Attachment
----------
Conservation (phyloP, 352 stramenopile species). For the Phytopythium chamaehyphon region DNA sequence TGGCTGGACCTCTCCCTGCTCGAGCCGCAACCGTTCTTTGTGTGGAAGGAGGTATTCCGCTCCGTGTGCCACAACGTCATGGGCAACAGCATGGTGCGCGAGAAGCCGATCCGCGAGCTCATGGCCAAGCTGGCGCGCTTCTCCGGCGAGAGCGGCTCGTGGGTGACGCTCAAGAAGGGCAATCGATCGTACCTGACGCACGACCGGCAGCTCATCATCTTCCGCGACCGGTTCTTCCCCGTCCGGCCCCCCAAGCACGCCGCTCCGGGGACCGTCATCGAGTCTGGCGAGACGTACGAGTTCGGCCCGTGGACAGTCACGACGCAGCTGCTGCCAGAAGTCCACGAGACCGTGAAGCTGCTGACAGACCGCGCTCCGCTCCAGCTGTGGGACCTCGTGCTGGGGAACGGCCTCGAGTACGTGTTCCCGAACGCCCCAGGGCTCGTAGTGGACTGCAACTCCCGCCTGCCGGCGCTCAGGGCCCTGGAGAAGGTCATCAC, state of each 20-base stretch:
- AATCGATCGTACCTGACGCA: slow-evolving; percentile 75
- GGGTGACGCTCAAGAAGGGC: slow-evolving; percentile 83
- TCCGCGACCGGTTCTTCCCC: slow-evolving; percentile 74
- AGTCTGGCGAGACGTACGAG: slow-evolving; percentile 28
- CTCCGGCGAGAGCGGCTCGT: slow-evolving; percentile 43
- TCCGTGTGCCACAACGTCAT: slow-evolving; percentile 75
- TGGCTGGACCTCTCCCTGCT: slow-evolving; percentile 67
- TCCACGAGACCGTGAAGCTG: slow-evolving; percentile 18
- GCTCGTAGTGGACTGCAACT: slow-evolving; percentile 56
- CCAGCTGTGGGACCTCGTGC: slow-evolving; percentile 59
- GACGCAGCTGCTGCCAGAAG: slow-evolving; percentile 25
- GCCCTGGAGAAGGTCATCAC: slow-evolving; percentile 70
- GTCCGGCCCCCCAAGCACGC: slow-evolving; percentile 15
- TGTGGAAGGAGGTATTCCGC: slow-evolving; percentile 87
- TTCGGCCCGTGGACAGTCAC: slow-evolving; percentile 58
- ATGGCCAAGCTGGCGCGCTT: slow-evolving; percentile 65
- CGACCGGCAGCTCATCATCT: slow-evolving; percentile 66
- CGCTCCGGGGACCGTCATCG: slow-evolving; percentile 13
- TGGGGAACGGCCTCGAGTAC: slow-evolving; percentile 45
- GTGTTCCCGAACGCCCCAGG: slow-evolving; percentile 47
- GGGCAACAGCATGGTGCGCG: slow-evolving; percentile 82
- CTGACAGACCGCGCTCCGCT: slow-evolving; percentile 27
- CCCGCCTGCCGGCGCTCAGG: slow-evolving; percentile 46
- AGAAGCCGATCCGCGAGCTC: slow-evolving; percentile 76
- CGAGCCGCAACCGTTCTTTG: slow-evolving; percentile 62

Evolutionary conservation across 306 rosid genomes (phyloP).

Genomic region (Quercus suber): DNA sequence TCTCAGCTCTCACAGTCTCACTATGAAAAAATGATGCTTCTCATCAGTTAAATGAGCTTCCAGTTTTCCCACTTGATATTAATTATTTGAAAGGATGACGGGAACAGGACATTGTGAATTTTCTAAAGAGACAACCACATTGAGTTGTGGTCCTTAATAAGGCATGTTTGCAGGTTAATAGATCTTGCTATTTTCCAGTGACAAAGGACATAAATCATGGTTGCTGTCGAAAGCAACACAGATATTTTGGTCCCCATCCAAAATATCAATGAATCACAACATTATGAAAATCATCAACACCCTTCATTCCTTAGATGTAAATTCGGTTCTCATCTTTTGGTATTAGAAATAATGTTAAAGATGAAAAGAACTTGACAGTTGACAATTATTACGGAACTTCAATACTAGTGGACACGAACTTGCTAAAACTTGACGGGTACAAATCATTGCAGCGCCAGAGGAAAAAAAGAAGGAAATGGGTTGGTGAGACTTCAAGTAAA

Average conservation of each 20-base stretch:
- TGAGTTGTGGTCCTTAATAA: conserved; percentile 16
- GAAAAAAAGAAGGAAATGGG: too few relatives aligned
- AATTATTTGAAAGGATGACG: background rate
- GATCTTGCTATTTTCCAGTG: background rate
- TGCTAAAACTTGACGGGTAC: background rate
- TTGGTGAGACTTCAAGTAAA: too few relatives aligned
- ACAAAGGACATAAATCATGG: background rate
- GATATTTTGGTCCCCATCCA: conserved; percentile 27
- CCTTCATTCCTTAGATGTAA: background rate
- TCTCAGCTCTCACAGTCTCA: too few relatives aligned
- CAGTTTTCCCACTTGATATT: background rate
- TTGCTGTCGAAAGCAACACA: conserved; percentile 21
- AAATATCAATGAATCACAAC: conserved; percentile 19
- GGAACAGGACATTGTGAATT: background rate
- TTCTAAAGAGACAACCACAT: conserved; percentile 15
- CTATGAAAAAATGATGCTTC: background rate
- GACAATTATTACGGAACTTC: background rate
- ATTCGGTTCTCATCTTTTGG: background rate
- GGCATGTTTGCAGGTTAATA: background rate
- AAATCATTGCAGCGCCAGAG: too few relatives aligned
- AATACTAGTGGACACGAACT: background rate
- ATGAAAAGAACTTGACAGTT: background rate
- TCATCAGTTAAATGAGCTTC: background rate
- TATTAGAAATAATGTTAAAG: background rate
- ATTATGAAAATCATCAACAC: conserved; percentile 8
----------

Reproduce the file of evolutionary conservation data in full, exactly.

Conservation (phyloP, 352 stramenopile species). For the Phytopythium chamaehyphon region DNA sequence TGGCTGGACCTCTCCCTGCTCGAGCCGCAACCGTTCTTTGTGTGGAAGGAGGTATTCCGCTCCGTGTGCCACAACGTCATGGGCAACAGCATGGTGCGCGAGAAGCCGATCCGCGAGCTCATGGCCAAGCTGGCGCGCTTCTCCGGCGAGAGCGGCTCGTGGGTGACGCTCAAGAAGGGCAATCGATCGTACCTGACGCACGACCGGCAGCTCATCATCTTCCGCGACCGGTTCTTCCCCGTCCGGCCCCCCAAGCACGCCGCTCCGGGGACCGTCATCGAGTCTGGCGAGACGTACGAGTTCGGCCCGTGGACAGTCACGACGCAGCTGCTGCCAGAAGTCCACGAGACCGTGAAGCTGCTGACAGACCGCGCTCCGCTCCAGCTGTGGGACCTCGTGCTGGGGAACGGCCTCGAGTACGTGTTCCCGAACGCCCCAGGGCTCGTAGTGGACTGCAACTCCCGCCTGCCGGCGCTCAGGGCCCTGGAGAAGGTCATCAC, state of each 20-base stretch:
- AATCGATCGTACCTGACGCA: slow-evolving; percentile 75
- GGGTGACGCTCAAGAAGGGC: slow-evolving; percentile 83
- TCCGCGACCGGTTCTTCCCC: slow-evolving; percentile 74
- AGTCTGGCGAGACGTACGAG: slow-evolving; percentile 28
- CTCCGGCGAGAGCGGCTCGT: slow-evolving; percentile 43
- TCCGTGTGCCACAACGTCAT: slow-evolving; percentile 75
- TGGCTGGACCTCTCCCTGCT: slow-evolving; percentile 67
- TCCACGAGACCGTGAAGCTG: slow-evolving; percentile 18
- GCTCGTAGTGGACTGCAACT: slow-evolving; percentile 56
- CCAGCTGTGGGACCTCGTGC: slow-evolving; percentile 59
- GACGCAGCTGCTGCCAGAAG: slow-evolving; percentile 25
- GCCCTGGAGAAGGTCATCAC: slow-evolving; percentile 70
- GTCCGGCCCCCCAAGCACGC: slow-evolving; percentile 15
- TGTGGAAGGAGGTATTCCGC: slow-evolving; percentile 87
- TTCGGCCCGTGGACAGTCAC: slow-evolving; percentile 58
- ATGGCCAAGCTGGCGCGCTT: slow-evolving; percentile 65
- CGACCGGCAGCTCATCATCT: slow-evolving; percentile 66
- CGCTCCGGGGACCGTCATCG: slow-evolving; percentile 13
- TGGGGAACGGCCTCGAGTAC: slow-evolving; percentile 45
- GTGTTCCCGAACGCCCCAGG: slow-evolving; percentile 47
- GGGCAACAGCATGGTGCGCG: slow-evolving; percentile 82
- CTGACAGACCGCGCTCCGCT: slow-evolving; percentile 27
- CCCGCCTGCCGGCGCTCAGG: slow-evolving; percentile 46
- AGAAGCCGATCCGCGAGCTC: slow-evolving; percentile 76
- CGAGCCGCAACCGTTCTTTG: slow-evolving; percentile 62

Evolutionary conservation across 306 rosid genomes (phyloP).

Genomic region (Quercus suber): DNA sequence TCTCAGCTCTCACAGTCTCACTATGAAAAAATGATGCTTCTCATCAGTTAAATGAGCTTCCAGTTTTCCCACTTGATATTAATTATTTGAAAGGATGACGGGAACAGGACATTGTGAATTTTCTAAAGAGACAACCACATTGAGTTGTGGTCCTTAATAAGGCATGTTTGCAGGTTAATAGATCTTGCTATTTTCCAGTGACAAAGGACATAAATCATGGTTGCTGTCGAAAGCAACACAGATATTTTGGTCCCCATCCAAAATATCAATGAATCACAACATTATGAAAATCATCAACACCCTTCATTCCTTAGATGTAAATTCGGTTCTCATCTTTTGGTATTAGAAATAATGTTAAAGATGAAAAGAACTTGACAGTTGACAATTATTACGGAACTTCAATACTAGTGGACACGAACTTGCTAAAACTTGACGGGTACAAATCATTGCAGCGCCAGAGGAAAAAAAGAAGGAAATGGGTTGGTGAGACTTCAAGTAAA

Average conservation of each 20-base stretch:
- TGAGTTGTGGTCCTTAATAA: conserved; percentile 16
- GAAAAAAAGAAGGAAATGGG: too few relatives aligned
- AATTATTTGAAAGGATGACG: background rate
- GATCTTGCTATTTTCCAGTG: background rate
- TGCTAAAACTTGACGGGTAC: background rate
- TTGGTGAGACTTCAAGTAAA: too few relatives aligned
- ACAAAGGACATAAATCATGG: background rate
- GATATTTTGGTCCCCATCCA: conserved; percentile 27
- CCTTCATTCCTTAGATGTAA: background rate
- TCTCAGCTCTCACAGTCTCA: too few relatives aligned
- CAGTTTTCCCACTTGATATT: background rate
- TTGCTGTCGAAAGCAACACA: conserved; percentile 21
- AAATATCAATGAATCACAAC: conserved; percentile 19
- GGAACAGGACATTGTGAATT: background rate
- TTCTAAAGAGACAACCACAT: conserved; percentile 15
- CTATGAAAAAATGATGCTTC: background rate
- GACAATTATTACGGAACTTC: background rate
- ATTCGGTTCTCATCTTTTGG: background rate
- GGCATGTTTGCAGGTTAATA: background rate
- AAATCATTGCAGCGCCAGAG: too few relatives aligned
- AATACTAGTGGACACGAACT: background rate
- ATGAAAAGAACTTGACAGTT: background rate
- TCATCAGTTAAATGAGCTTC: background rate
- TATTAGAAATAATGTTAAAG: background rate
- ATTATGAAAATCATCAACAC: conserved; percentile 8